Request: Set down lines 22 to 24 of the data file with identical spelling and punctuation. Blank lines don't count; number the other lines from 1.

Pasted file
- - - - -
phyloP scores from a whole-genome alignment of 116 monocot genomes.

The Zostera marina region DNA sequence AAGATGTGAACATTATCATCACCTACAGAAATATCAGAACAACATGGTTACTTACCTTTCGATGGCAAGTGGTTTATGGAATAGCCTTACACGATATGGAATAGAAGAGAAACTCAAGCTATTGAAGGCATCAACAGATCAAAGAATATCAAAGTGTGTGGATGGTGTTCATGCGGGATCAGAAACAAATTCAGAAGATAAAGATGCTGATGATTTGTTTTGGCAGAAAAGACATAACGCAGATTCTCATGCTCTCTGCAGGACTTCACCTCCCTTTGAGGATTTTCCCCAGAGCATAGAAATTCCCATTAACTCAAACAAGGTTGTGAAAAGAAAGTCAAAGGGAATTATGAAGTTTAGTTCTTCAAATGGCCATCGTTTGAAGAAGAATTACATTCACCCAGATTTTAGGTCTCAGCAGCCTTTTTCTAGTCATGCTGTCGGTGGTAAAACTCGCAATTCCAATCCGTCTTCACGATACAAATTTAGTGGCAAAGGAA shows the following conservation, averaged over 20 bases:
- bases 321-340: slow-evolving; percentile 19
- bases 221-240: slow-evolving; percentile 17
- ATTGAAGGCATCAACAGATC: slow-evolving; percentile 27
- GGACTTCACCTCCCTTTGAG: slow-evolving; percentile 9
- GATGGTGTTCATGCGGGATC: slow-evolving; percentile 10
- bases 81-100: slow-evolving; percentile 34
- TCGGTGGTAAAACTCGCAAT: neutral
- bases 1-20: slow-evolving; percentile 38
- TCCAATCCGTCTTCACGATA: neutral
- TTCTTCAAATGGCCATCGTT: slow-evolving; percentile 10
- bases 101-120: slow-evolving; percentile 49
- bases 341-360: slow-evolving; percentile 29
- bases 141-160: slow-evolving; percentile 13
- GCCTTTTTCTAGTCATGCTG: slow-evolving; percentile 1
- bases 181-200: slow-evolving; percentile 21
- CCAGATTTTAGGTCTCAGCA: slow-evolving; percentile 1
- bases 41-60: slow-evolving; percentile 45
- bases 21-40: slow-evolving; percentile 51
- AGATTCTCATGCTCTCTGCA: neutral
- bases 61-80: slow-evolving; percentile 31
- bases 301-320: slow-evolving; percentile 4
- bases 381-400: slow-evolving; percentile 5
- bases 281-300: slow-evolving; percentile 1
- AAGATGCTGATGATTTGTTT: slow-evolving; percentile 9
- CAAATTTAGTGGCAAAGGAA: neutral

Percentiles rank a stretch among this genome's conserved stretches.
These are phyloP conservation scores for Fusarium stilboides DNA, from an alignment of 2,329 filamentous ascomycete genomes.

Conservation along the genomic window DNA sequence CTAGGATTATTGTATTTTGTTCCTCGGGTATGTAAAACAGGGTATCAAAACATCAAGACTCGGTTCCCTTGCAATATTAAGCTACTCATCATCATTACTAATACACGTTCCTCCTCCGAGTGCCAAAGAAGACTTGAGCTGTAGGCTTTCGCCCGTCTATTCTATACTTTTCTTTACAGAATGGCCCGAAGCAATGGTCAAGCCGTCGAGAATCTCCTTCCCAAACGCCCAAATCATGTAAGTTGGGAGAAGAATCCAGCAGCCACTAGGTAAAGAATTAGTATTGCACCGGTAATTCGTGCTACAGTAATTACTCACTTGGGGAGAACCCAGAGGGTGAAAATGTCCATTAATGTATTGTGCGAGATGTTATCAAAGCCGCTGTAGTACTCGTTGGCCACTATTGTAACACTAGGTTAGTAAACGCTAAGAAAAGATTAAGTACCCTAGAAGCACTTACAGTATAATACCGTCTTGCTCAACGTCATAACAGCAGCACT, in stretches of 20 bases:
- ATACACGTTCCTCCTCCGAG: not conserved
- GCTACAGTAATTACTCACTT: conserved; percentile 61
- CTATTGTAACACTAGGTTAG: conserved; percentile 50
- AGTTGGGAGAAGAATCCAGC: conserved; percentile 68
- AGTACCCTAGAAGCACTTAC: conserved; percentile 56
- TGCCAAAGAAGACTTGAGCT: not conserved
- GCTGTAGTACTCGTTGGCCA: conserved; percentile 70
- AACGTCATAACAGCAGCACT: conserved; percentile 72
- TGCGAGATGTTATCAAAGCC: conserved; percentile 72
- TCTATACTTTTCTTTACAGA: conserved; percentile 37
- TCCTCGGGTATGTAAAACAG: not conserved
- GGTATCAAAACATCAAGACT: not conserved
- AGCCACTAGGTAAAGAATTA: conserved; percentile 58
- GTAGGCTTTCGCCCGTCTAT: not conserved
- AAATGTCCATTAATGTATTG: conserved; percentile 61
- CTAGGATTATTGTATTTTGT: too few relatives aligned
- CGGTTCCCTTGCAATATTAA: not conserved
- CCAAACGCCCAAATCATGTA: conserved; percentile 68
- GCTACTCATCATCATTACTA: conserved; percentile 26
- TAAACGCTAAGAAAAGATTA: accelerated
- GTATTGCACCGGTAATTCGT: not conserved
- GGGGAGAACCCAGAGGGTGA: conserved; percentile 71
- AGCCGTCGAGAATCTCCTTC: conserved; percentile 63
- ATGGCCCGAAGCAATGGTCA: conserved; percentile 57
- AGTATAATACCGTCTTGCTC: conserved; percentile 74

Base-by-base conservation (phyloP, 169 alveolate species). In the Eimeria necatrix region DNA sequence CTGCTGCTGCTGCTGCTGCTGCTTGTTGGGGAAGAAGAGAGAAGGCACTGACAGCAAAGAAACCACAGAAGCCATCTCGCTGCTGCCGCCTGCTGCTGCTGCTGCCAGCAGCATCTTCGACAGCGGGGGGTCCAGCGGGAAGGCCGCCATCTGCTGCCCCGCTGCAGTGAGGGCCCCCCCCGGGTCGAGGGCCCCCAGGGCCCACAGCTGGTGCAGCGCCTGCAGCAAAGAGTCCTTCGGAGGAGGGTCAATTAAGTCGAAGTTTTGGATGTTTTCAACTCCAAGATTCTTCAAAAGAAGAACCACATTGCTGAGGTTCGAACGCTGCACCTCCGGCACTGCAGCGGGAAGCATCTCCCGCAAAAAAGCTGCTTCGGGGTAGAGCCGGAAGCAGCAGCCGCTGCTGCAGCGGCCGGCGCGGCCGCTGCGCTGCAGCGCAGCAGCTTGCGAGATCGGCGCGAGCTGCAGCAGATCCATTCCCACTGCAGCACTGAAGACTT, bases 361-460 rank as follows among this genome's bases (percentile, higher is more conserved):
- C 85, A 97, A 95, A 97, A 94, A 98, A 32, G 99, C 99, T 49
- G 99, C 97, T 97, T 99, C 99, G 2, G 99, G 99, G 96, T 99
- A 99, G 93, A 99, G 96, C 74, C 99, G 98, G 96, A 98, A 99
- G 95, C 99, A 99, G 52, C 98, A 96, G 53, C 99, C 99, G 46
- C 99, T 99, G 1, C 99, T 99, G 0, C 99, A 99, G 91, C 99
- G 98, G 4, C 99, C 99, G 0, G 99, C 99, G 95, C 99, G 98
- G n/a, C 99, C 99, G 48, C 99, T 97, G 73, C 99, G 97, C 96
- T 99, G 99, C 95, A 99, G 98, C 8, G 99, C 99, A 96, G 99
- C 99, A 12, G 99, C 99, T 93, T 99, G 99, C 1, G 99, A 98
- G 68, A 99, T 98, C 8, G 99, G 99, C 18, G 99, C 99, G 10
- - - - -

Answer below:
- bases 61-80: slow-evolving; percentile 31
- bases 301-320: slow-evolving; percentile 4
- bases 381-400: slow-evolving; percentile 5